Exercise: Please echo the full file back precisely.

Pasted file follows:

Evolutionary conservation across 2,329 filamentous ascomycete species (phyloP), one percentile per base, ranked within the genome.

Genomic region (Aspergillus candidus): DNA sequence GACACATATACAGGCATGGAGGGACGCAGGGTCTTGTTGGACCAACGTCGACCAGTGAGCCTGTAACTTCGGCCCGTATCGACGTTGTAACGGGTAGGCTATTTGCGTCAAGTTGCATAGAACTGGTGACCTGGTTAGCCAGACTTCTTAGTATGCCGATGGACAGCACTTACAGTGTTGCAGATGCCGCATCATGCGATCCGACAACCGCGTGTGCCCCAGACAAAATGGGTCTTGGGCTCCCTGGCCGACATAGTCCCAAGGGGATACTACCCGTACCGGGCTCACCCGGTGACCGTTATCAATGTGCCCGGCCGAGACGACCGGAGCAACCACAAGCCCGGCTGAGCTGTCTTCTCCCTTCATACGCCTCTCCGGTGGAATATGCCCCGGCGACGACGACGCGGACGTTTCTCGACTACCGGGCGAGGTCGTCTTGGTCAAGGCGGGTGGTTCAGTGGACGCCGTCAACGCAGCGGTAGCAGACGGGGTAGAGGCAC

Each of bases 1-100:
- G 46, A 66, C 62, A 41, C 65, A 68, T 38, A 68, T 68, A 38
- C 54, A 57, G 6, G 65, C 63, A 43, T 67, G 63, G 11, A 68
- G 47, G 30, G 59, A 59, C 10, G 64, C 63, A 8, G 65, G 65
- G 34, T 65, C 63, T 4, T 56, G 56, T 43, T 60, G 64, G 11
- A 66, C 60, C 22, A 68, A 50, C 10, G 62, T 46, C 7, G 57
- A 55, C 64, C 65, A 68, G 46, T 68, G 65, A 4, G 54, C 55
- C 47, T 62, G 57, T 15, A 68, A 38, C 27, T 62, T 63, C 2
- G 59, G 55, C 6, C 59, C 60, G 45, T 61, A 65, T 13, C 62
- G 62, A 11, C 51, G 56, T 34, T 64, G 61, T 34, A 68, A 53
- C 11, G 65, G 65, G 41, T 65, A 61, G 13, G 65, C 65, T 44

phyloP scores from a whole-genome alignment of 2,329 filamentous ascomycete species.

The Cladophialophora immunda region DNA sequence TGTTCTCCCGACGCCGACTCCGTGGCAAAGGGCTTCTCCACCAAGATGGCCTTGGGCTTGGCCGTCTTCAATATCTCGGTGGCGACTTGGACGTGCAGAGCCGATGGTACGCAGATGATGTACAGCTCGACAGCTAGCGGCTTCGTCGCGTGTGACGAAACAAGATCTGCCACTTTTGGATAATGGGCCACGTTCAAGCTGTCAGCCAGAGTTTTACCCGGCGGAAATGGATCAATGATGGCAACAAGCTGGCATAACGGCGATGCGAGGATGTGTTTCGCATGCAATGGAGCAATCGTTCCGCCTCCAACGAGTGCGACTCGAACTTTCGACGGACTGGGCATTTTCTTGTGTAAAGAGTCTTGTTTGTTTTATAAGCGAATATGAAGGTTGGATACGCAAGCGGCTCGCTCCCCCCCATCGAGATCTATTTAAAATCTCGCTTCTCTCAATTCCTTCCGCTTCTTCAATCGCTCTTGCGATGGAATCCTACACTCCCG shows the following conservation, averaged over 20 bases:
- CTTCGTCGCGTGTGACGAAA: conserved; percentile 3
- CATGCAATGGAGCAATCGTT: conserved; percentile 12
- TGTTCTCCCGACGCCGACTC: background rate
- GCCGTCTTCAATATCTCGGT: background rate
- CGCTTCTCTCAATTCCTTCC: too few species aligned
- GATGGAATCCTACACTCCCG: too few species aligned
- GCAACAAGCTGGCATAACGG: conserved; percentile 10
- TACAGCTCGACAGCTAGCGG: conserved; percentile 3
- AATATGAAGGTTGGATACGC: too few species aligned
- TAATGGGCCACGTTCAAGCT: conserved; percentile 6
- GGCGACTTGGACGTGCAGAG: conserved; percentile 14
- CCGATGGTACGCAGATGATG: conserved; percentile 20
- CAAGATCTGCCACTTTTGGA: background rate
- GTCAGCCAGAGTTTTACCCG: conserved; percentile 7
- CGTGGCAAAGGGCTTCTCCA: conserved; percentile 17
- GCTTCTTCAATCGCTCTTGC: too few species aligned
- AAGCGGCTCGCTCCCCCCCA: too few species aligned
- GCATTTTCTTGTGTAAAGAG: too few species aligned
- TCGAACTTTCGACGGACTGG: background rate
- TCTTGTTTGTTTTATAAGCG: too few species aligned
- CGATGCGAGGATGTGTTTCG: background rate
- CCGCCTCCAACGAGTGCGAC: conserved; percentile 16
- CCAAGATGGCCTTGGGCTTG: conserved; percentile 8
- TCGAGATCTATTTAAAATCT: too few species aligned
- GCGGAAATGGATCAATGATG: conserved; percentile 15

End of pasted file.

Evolutionary conservation across 2,329 filamentous ascomycete species (phyloP), one percentile per base, ranked within the genome.

Genomic region (Aspergillus candidus): DNA sequence GACACATATACAGGCATGGAGGGACGCAGGGTCTTGTTGGACCAACGTCGACCAGTGAGCCTGTAACTTCGGCCCGTATCGACGTTGTAACGGGTAGGCTATTTGCGTCAAGTTGCATAGAACTGGTGACCTGGTTAGCCAGACTTCTTAGTATGCCGATGGACAGCACTTACAGTGTTGCAGATGCCGCATCATGCGATCCGACAACCGCGTGTGCCCCAGACAAAATGGGTCTTGGGCTCCCTGGCCGACATAGTCCCAAGGGGATACTACCCGTACCGGGCTCACCCGGTGACCGTTATCAATGTGCCCGGCCGAGACGACCGGAGCAACCACAAGCCCGGCTGAGCTGTCTTCTCCCTTCATACGCCTCTCCGGTGGAATATGCCCCGGCGACGACGACGCGGACGTTTCTCGACTACCGGGCGAGGTCGTCTTGGTCAAGGCGGGTGGTTCAGTGGACGCCGTCAACGCAGCGGTAGCAGACGGGGTAGAGGCAC

Each of bases 1-100:
- G 46, A 66, C 62, A 41, C 65, A 68, T 38, A 68, T 68, A 38
- C 54, A 57, G 6, G 65, C 63, A 43, T 67, G 63, G 11, A 68
- G 47, G 30, G 59, A 59, C 10, G 64, C 63, A 8, G 65, G 65
- G 34, T 65, C 63, T 4, T 56, G 56, T 43, T 60, G 64, G 11
- A 66, C 60, C 22, A 68, A 50, C 10, G 62, T 46, C 7, G 57
- A 55, C 64, C 65, A 68, G 46, T 68, G 65, A 4, G 54, C 55
- C 47, T 62, G 57, T 15, A 68, A 38, C 27, T 62, T 63, C 2
- G 59, G 55, C 6, C 59, C 60, G 45, T 61, A 65, T 13, C 62
- G 62, A 11, C 51, G 56, T 34, T 64, G 61, T 34, A 68, A 53
- C 11, G 65, G 65, G 41, T 65, A 61, G 13, G 65, C 65, T 44

phyloP scores from a whole-genome alignment of 2,329 filamentous ascomycete species.

The Cladophialophora immunda region DNA sequence TGTTCTCCCGACGCCGACTCCGTGGCAAAGGGCTTCTCCACCAAGATGGCCTTGGGCTTGGCCGTCTTCAATATCTCGGTGGCGACTTGGACGTGCAGAGCCGATGGTACGCAGATGATGTACAGCTCGACAGCTAGCGGCTTCGTCGCGTGTGACGAAACAAGATCTGCCACTTTTGGATAATGGGCCACGTTCAAGCTGTCAGCCAGAGTTTTACCCGGCGGAAATGGATCAATGATGGCAACAAGCTGGCATAACGGCGATGCGAGGATGTGTTTCGCATGCAATGGAGCAATCGTTCCGCCTCCAACGAGTGCGACTCGAACTTTCGACGGACTGGGCATTTTCTTGTGTAAAGAGTCTTGTTTGTTTTATAAGCGAATATGAAGGTTGGATACGCAAGCGGCTCGCTCCCCCCCATCGAGATCTATTTAAAATCTCGCTTCTCTCAATTCCTTCCGCTTCTTCAATCGCTCTTGCGATGGAATCCTACACTCCCG shows the following conservation, averaged over 20 bases:
- CTTCGTCGCGTGTGACGAAA: conserved; percentile 3
- CATGCAATGGAGCAATCGTT: conserved; percentile 12
- TGTTCTCCCGACGCCGACTC: background rate
- GCCGTCTTCAATATCTCGGT: background rate
- CGCTTCTCTCAATTCCTTCC: too few species aligned
- GATGGAATCCTACACTCCCG: too few species aligned
- GCAACAAGCTGGCATAACGG: conserved; percentile 10
- TACAGCTCGACAGCTAGCGG: conserved; percentile 3
- AATATGAAGGTTGGATACGC: too few species aligned
- TAATGGGCCACGTTCAAGCT: conserved; percentile 6
- GGCGACTTGGACGTGCAGAG: conserved; percentile 14
- CCGATGGTACGCAGATGATG: conserved; percentile 20
- CAAGATCTGCCACTTTTGGA: background rate
- GTCAGCCAGAGTTTTACCCG: conserved; percentile 7
- CGTGGCAAAGGGCTTCTCCA: conserved; percentile 17
- GCTTCTTCAATCGCTCTTGC: too few species aligned
- AAGCGGCTCGCTCCCCCCCA: too few species aligned
- GCATTTTCTTGTGTAAAGAG: too few species aligned
- TCGAACTTTCGACGGACTGG: background rate
- TCTTGTTTGTTTTATAAGCG: too few species aligned
- CGATGCGAGGATGTGTTTCG: background rate
- CCGCCTCCAACGAGTGCGAC: conserved; percentile 16
- CCAAGATGGCCTTGGGCTTG: conserved; percentile 8
- TCGAGATCTATTTAAAATCT: too few species aligned
- GCGGAAATGGATCAATGATG: conserved; percentile 15